Summary of the citizenship re-acquisition process

I have received several emails asking me to provide a summary of what is required for someone born in Italy, and has lost the Italian citizenship, to re-acquire it. 

It is really simple, although there is some confusion about the 91/1992 law, specifically the period of required residency in Italy. Article 13 specifically states that a person who has lost Italian citizenship can reacquire it:
c) if he or she declares the wish to reacquire citizenship and has established or establishes residence in the territory of the Republic within one year of such declaration; d) one year after the date on which he or she established residence in the territory of the Republic..." These two paragraphs (Comma c and d) are frequently confused. The law does not require one to live in Italy for one year. Comma c, implies an actual effort by the ex-citizen to regain its citizenship, and, clearly, a residence in Italy so that the reacquisition process can be finalized. Comma d) refers to an automatic reacquisition after the one year residency.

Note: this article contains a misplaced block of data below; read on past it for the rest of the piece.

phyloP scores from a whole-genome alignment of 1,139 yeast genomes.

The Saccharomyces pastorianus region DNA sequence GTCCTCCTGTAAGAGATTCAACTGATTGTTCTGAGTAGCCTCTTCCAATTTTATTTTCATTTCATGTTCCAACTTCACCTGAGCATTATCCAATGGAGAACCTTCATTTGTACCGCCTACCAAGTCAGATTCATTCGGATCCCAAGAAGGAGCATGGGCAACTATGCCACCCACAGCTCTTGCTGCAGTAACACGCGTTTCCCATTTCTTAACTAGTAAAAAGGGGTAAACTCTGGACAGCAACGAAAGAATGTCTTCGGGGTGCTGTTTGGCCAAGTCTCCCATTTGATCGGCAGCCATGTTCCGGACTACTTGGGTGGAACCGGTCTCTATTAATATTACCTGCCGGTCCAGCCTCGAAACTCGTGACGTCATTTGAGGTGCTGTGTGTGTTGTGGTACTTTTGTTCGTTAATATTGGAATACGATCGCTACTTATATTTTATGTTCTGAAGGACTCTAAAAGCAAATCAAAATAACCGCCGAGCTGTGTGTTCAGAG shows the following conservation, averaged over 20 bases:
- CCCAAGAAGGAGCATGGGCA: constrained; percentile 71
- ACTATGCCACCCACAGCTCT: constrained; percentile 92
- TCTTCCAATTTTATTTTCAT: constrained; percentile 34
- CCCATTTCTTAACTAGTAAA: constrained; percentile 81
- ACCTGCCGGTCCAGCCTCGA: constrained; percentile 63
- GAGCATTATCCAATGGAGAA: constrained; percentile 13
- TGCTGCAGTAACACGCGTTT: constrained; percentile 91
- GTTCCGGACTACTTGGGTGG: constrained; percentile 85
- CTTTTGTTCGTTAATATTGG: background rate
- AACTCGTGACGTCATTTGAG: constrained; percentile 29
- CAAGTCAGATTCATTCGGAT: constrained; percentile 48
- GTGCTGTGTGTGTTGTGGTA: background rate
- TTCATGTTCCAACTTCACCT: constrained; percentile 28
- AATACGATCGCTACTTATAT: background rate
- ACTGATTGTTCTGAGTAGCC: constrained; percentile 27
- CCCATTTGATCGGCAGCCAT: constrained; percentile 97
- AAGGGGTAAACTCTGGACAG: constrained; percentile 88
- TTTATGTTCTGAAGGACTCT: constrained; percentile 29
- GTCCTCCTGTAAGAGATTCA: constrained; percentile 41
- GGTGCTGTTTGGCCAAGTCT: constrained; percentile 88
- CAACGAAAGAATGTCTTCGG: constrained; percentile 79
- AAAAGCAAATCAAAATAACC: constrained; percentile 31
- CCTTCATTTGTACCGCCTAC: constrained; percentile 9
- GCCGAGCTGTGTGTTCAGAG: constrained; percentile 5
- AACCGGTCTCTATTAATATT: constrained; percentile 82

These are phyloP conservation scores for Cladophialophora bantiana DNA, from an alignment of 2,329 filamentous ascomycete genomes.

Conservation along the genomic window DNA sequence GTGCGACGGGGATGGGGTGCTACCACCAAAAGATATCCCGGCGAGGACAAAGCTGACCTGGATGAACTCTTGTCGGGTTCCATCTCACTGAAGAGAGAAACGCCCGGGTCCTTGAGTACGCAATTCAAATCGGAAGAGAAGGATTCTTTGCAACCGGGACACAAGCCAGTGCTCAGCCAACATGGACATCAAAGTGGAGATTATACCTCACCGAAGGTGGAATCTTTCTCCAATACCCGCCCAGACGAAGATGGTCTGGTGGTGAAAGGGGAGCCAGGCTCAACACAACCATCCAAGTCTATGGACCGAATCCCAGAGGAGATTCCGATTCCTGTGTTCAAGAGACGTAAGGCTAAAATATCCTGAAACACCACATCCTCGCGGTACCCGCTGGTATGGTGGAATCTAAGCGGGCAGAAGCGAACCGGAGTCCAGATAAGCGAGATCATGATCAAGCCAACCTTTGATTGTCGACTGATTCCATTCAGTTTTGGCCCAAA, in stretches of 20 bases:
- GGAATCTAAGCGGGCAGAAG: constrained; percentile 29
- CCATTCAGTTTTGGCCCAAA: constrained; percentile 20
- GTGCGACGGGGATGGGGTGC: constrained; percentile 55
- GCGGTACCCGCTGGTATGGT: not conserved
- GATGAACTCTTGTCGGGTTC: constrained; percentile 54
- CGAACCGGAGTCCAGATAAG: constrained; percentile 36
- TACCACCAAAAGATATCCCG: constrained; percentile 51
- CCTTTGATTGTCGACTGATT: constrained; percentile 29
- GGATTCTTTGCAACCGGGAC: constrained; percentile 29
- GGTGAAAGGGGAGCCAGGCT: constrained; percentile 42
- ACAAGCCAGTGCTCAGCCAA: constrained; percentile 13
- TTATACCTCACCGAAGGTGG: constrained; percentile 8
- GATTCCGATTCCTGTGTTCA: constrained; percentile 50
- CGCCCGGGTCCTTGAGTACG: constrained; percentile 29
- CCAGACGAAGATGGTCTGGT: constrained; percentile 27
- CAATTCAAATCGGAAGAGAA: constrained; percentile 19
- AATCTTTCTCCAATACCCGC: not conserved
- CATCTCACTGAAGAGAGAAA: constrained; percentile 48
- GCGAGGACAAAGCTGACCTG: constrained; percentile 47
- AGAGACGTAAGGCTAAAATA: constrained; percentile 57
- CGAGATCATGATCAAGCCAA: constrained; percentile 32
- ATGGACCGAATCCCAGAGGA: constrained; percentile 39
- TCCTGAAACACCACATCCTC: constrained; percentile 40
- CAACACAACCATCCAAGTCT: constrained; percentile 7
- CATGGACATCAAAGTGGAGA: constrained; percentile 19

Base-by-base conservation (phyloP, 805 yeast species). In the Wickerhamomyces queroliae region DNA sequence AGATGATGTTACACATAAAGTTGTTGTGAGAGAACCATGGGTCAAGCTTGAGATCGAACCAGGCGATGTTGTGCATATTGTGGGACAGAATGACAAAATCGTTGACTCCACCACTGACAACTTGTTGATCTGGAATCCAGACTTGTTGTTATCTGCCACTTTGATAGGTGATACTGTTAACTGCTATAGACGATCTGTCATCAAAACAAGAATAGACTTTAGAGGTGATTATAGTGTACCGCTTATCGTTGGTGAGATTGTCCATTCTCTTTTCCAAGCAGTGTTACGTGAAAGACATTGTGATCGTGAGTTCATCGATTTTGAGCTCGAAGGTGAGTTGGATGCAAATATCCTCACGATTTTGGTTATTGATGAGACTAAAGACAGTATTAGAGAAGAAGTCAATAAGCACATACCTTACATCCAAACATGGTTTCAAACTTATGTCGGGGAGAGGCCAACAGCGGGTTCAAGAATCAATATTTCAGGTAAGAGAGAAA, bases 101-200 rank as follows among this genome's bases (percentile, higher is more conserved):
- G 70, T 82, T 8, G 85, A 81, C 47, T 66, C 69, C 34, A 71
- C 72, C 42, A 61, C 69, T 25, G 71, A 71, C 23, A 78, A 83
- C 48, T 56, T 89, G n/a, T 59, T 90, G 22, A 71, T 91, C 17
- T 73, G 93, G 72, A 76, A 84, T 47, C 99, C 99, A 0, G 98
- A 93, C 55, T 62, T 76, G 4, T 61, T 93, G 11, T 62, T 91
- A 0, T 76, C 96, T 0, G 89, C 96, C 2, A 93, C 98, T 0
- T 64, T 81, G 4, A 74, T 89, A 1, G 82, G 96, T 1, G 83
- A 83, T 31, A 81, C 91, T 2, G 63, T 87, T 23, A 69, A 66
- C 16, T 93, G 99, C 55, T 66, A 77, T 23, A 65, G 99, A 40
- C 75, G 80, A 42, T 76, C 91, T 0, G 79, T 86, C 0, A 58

I followed the law 91/1992, Article 13, Comma c. I went to the Consulate in Vancouver and solemnly declared I wanted to reacquire my Italian citizenship. I provided my Canadian Naturalization certificate, birth certificate, criminal record, passport, drivers license and an affidavit declaring I was who I said I was. I also was asked for a copy of my last three years tax returns, and a fee of some 200 Euros payable to the Italian Interior Ministry. All those documents were translated in Italian. I also applied for an elective visa to stay in Italy for more than three months (the maximum allowed as a tourist). The Consulate sent the documents to various Italian Authorities, including the city of Rome where I was born. When in Rome, I found a place to live (i.e. a residence) and registered my residence with the city. Then waited, as described in my previous posts. When the paper work was finally over, my citizenship was retroactively established to the date I registered myself.

As I write this post, it seems that process is very simple and straight-forward. However, it did not feel that way. Unfortunately, various websites provide confusing or incomplete information, including the site by the
Italian Consulate in Toronto, which added to the uncertainty.
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